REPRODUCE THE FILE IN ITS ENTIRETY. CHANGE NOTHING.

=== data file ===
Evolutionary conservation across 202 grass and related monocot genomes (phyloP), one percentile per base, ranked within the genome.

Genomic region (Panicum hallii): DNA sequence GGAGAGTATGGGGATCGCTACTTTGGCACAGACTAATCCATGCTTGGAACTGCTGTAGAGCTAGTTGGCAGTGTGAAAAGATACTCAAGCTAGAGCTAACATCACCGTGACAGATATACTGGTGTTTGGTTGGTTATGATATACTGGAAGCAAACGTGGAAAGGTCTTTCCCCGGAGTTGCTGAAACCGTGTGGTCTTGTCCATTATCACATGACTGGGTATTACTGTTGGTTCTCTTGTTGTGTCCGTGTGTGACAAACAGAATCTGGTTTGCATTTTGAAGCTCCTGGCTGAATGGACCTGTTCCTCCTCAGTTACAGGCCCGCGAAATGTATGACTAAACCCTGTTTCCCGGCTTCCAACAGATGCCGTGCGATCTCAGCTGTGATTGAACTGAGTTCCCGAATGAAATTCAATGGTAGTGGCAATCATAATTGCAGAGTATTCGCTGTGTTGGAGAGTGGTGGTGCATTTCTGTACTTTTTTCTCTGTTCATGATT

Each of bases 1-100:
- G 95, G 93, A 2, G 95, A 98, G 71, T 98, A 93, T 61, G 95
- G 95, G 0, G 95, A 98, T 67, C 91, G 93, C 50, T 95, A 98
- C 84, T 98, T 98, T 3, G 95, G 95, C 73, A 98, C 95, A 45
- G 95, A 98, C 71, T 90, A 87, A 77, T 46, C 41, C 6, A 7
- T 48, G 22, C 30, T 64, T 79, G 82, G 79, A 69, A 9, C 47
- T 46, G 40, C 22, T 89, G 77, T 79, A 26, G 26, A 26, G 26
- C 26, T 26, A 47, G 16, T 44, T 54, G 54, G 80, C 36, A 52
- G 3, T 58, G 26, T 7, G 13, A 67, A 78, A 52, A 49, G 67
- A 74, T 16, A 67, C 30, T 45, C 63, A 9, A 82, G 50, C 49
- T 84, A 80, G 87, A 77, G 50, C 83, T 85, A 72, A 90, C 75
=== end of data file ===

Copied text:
Evolutionary conservation across 202 grass and related monocot genomes (phyloP), one percentile per base, ranked within the genome.

Genomic region (Panicum hallii): DNA sequence GGAGAGTATGGGGATCGCTACTTTGGCACAGACTAATCCATGCTTGGAACTGCTGTAGAGCTAGTTGGCAGTGTGAAAAGATACTCAAGCTAGAGCTAACATCACCGTGACAGATATACTGGTGTTTGGTTGGTTATGATATACTGGAAGCAAACGTGGAAAGGTCTTTCCCCGGAGTTGCTGAAACCGTGTGGTCTTGTCCATTATCACATGACTGGGTATTACTGTTGGTTCTCTTGTTGTGTCCGTGTGTGACAAACAGAATCTGGTTTGCATTTTGAAGCTCCTGGCTGAATGGACCTGTTCCTCCTCAGTTACAGGCCCGCGAAATGTATGACTAAACCCTGTTTCCCGGCTTCCAACAGATGCCGTGCGATCTCAGCTGTGATTGAACTGAGTTCCCGAATGAAATTCAATGGTAGTGGCAATCATAATTGCAGAGTATTCGCTGTGTTGGAGAGTGGTGGTGCATTTCTGTACTTTTTTCTCTGTTCATGATT

Each of bases 1-100:
- G 95, G 93, A 2, G 95, A 98, G 71, T 98, A 93, T 61, G 95
- G 95, G 0, G 95, A 98, T 67, C 91, G 93, C 50, T 95, A 98
- C 84, T 98, T 98, T 3, G 95, G 95, C 73, A 98, C 95, A 45
- G 95, A 98, C 71, T 90, A 87, A 77, T 46, C 41, C 6, A 7
- T 48, G 22, C 30, T 64, T 79, G 82, G 79, A 69, A 9, C 47
- T 46, G 40, C 22, T 89, G 77, T 79, A 26, G 26, A 26, G 26
- C 26, T 26, A 47, G 16, T 44, T 54, G 54, G 80, C 36, A 52
- G 3, T 58, G 26, T 7, G 13, A 67, A 78, A 52, A 49, G 67
- A 74, T 16, A 67, C 30, T 45, C 63, A 9, A 82, G 50, C 49
- T 84, A 80, G 87, A 77, G 50, C 83, T 85, A 72, A 90, C 75